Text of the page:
Aviation connects the world by continuously transporting people and goods across the globe in no time at all. While it may appear efficient, climate change has become a clear topic of debate in society due to a concern over plane emissions.
Large manufacturers in aerospace and aviation are investing more in sustainability as emission targets are increasing. A bold move by Rolls-Royce buying the electric aerospace arm of Siemens clearly shows this intent. In fact, this acquisition could speed up electrification in the aviation sector.
A statement by Paul Everitt, chief executive at ADS confirms that, “Manufacturers are investing heavily in new advanced technology that can reduce the carbon emissions from aviation”.
Electrification For Sustainable Aviation
The 2019 Paris Air Show featured many new innovations in the aerospace industry. Among others, the standout was a new Airbus jet rivalling the grounded Boeing 737 Max.
CTOs from Airbus, GE Aviation, Rolls Royce, Safran, UTC, Boeing and Dassault Aviation spoke at the Paris Air Show about setting technological elements in an attempt to hit stringent emissions targets and make the sector more sustainable.
Everitt continued by saying, “The UK’s aerospace sector is committed to playing its part in achieving the target of net zero carbon emissions. The statement from the Chief Technology Officers at seven of the world’s leading aerospace manufacturers shows how seriously this challenge is being taken and the vital technological development already underway to achieve it”.
Rolls-Royce And The eAircraft Business
The eAircraft business which is based in Germany and Hungary, has approximately 180 specialists in electrical design and engineering. They have been working tirelessly to develop a range of all-electric and hybrid electric propulsion systems primarily aimed at the aerospace sector.
Rolls-Royce believes that pure electric or all-electric propulsion will power smaller aircraft in the near future. At the same time, hybrid electric solutions combined with advanced gas turbines will likely power larger aircraft.
According to Rolls-Royce, the electrification of flight is only just one part of their commitment to make aviation more sustainable. They are also working on increasing the fuel efficiency of their gas turbines, developing more environmentally-friendly and sustainable aviation fuels while pursuing the electrification of aviation.
EVTOL Concept From Rolls-Royce
Just a few months ago Rolls-Royce unveiled an impressive EVTOL concept possibly powered by a hybrid system. Reports suggest that it could reach a speed of 300+ mph which makes it the fastest all-electric plane in history. The current record for an electric aircraft is 210 mph held by Siemens back in 2017.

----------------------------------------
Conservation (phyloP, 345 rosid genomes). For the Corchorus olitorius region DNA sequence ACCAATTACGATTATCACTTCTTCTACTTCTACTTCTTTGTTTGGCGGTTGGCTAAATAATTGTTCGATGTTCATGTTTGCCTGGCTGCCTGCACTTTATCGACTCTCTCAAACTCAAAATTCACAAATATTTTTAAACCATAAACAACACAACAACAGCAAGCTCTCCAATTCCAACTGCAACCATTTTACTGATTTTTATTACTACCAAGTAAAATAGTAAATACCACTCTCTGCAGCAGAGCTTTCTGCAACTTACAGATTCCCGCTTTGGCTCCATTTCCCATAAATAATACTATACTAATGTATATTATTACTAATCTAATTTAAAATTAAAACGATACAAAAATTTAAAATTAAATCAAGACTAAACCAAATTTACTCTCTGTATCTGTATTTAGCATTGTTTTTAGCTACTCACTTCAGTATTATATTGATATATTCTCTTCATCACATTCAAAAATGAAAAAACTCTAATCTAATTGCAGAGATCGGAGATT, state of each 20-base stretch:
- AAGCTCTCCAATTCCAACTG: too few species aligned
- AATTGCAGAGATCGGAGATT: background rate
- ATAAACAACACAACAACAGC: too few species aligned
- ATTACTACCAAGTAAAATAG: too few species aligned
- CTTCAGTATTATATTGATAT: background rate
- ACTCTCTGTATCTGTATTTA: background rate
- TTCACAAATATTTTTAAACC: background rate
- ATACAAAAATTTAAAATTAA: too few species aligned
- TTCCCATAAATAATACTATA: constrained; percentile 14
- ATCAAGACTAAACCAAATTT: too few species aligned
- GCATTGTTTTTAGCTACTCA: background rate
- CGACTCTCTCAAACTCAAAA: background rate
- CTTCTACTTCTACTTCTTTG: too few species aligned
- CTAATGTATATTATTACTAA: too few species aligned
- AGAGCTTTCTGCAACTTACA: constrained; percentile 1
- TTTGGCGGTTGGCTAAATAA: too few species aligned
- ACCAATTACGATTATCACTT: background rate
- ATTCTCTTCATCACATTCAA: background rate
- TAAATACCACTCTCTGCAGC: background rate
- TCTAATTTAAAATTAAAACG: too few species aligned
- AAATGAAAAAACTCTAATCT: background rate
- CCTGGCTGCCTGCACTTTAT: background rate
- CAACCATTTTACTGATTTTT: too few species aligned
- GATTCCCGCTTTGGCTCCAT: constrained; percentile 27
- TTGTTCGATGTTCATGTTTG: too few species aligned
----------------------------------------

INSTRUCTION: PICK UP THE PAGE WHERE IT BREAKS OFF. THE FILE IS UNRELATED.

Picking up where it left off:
The EVTOL concept apparently has the most energy-dense battery pack ever providing sufficient power to reach a distance of 200 miles on a single charge. The powertrain produces 750 volts and delivers 90% energy efficiency with zero emissions.
For all the full story, read ‘Rolls-Royce Plans World’s Fastest All-Electric Aircraft’.
What Are The Primary Elements For Sustainable Aviation?
The Advisory Council for Aeronautics Research (ACARE) in Europe has set several targets for the aviation industry. They include reducing CO2 emission by 75%, a 90% decrease in NOX and a 65% noise reduction by 2050 in comparison to the year 2000. To meet these ambitious targets, aviation companies must keep the following in mind to become more sustainable:
- Develop aircraft, engine design and technology to improve fuel efficiency while reducing CO2 emissions
- Support sustainable, alternate aviation fuel options
- Develop new aircraft with advanced propulsion systems and technologies to promote the ‘third generation’ of aviation
According to Paul Stein, CTO at Rolls-Royce, “To support the rising demand for air travel while achieving CO2 emissions targets, the aviation industry is developing increasingly environmentally friendly technologies and practices”.
Facing Sustainability Challenges
While we can applaud everyone’s undeniable commitment and continued efforts, it is a big transition for the aerospace sector and it does come with a few major obstacles. Due to the significant challenges there may not be an all-electric powered large commercial aircraft any time soon. Before any of this is possible, battery technology needs to improve considerably in terms of power and weight.
As Everitt states; “What we will likely see first will be electric-hybrid aircraft using both electric motors and traditional jet fuel engines (possibly powered using sustainable aviation fuels) to make substantial efficiencies in fuel use for both passenger and freight aviation”.
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